TOLEDO, Ohio — Marc Sklar had a plan for getting his company’s window film onto the set of ABC’s “Extreme Makeover: Home Edition.” He just needed a baseball bat.
He battered a window to demonstrate to the production crew how the film protects the glass from shattering. And it worked. The show featured a seven-second clip of his window film, and suddenly his New York City company, Glass Security LLC, was flooded with calls.
“Everyone who has a house on a golf course has called me,” Sklar said. It was a bigger hit than the direct mailings and word-of-mouth Sklar usually relies on. The show draws up to 17 million viewers each week.
The explosion of home remodeling and decorating shows on television has given the makers of windows, paint, insulation and tile an alternative avenue to reach a target audience that can easily fast-forward their TiVos past the glut of ads on TV. Although the how-to shows attract large advertisers — such as Sears, Roebuck & Co., a sponsor of “Extreme Makeover” or Home Depot, which backs the popular “Trading Spaces” — a growing number of smaller, specialized companies are getting in on the act.
To make it happen, companies donate products and send employees to show locations just to make sure they snag a few seconds of air time. For some, there are sponsorship agreements that guarantee how much time a company logo appears on screen or how long the show’s host talks about a product.
None of the companies or shows will reveal just how much they pay to place products on air. But the practice is booming, thanks to a bumper crop of home-improvement shows that cater to a nationwide remodeling fixation. The cable spectrum now includes entire channels dedicated to home improvement, such as DIY Network and Discovery Home.
All involved acknowledge it’s difficult to measure just how much it means for the companies. The advertising and media industries are still struggling to develop a reliable yardstick for product placements on entertainment shows.
Still, Toledo-based Owens Corning is convinced it pays off. The company supplies “Extreme Makeover: Home Edition” with its signature pink insulation along with roofing shingles, vinyl siding and manufactured stone. New products featured on the show, CEO Dave Brown said, build brand identity and drive more visitors to the company’s Web site.
“It really jumps out at us even if we see it for two seconds,” said Brown, who also tunes in home remodeling shows to check out what the competitors are up to.
Building products suppliers say they don’t foresee product cameos replacing traditional advertising, but their role is increasing.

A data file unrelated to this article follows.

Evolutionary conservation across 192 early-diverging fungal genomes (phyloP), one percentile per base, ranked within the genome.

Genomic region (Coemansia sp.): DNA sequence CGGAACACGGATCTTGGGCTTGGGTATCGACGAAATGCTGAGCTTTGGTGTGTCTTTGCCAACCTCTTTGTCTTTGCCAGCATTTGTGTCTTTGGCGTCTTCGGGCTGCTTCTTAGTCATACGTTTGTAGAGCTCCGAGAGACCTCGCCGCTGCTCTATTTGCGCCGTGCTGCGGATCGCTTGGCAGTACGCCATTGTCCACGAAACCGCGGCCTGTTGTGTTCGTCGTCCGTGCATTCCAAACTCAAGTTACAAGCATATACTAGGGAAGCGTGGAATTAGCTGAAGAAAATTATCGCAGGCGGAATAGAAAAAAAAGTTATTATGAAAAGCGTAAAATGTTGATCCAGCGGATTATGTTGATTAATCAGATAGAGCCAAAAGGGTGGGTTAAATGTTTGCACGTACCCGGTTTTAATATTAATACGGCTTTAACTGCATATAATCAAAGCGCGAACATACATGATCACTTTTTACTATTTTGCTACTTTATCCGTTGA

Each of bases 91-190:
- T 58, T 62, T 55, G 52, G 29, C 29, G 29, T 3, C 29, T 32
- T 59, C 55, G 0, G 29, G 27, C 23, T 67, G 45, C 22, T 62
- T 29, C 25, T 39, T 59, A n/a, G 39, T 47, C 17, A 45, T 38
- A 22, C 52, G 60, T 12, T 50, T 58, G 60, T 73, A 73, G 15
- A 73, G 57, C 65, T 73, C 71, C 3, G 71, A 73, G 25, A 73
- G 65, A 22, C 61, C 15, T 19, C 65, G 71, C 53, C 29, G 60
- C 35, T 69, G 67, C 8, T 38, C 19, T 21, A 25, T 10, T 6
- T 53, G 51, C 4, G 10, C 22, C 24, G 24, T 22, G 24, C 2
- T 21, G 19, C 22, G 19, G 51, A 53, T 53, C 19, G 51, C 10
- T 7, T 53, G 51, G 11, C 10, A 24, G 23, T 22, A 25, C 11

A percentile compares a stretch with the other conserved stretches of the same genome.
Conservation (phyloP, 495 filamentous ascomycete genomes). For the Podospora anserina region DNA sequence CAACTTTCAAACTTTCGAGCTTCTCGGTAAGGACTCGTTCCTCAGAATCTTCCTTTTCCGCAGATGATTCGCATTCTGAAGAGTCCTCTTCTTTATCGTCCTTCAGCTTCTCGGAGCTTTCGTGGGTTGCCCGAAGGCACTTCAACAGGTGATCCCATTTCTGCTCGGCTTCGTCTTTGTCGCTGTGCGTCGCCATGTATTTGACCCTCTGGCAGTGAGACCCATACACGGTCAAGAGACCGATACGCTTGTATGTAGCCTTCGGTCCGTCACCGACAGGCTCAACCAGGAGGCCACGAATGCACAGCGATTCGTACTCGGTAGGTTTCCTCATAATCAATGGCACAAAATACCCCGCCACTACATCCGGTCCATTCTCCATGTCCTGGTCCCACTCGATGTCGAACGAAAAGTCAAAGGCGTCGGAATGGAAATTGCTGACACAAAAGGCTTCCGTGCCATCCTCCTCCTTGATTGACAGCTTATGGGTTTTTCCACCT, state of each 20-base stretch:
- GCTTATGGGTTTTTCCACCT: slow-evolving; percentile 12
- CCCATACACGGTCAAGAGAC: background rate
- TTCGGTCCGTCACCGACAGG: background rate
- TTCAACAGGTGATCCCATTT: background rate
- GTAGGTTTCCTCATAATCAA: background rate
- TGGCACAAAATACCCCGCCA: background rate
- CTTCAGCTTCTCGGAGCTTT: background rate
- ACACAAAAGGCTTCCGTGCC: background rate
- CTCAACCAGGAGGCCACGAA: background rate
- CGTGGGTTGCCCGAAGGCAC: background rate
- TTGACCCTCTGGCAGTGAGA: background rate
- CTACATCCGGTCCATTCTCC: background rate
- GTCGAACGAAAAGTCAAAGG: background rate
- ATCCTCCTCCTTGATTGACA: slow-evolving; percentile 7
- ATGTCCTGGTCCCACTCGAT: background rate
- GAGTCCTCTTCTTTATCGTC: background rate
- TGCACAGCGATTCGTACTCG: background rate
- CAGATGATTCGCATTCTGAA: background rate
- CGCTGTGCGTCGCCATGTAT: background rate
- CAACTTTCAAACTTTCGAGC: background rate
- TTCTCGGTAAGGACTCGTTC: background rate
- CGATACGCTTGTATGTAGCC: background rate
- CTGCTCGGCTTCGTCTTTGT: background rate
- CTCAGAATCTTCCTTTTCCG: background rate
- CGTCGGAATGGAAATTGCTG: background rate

That’s because home improvement shows not only demonstrate how products work, they also throw in emotional scenes that connect with viewers.
“To have people screaming over your brand is nirvana for advertisers,” said Richard Linnett, who is charged with landing product placement deals for New York-based media-buying firm MPG Entertainment. Thirty-second ads can’t match that, he said.
“You’re already getting an interested segment because it is specialized programming,” said Cameron Snyder, spokesman for window maker Andersen Corp. “You want to be there when they’re watching these shows looking for ideas.”
Andersen, based in Bayport, Minn., underwrites PBS’ “This Old House,” which pioneered the home remodeling genre in the 1980s. Its original host, Bob Vila, left in 1989 following a dispute over his commercials for a competitor of the show’s major underwriter. He went on to his own nationally syndicated show.
Not all TV outlets are so quick to embrace product placement. Home & Garden Television doesn’t accept any paid product placement or mention specific products, said Dan Hurst, a spokesman for E.W. Scripps Co., which operates HGTV. The cable channel, which began in 1994, reaches 80 million households with 24 hours of home decorating and remodeling programming daily.
“People look to our networks to learn how to do things,” Hurst said. “We don’t want anyone to think the product is on there because someone paid for it.”
But for most producers of the home shows, the donated and discounted products help keep costs down.
“This Old House” doesn’t allow on-air endorsements, but suppliers still are willing to donate their goods, said Bruce Irving, executive producer.
The show doesn’t worry about duds because it researches products before they are used, he said. The homeowners sometimes have a hand in deciding what’s installed, especially when it comes to items such as appliances or carpet.
For the most part, producers of the shows won’t guarantee exposure for products, Linnett said. They have the option to cut a product segment out if it doesn’t add to the show’s story, he said.
Major sponsors — who also pay cash in addition to supplying products — are an exception.
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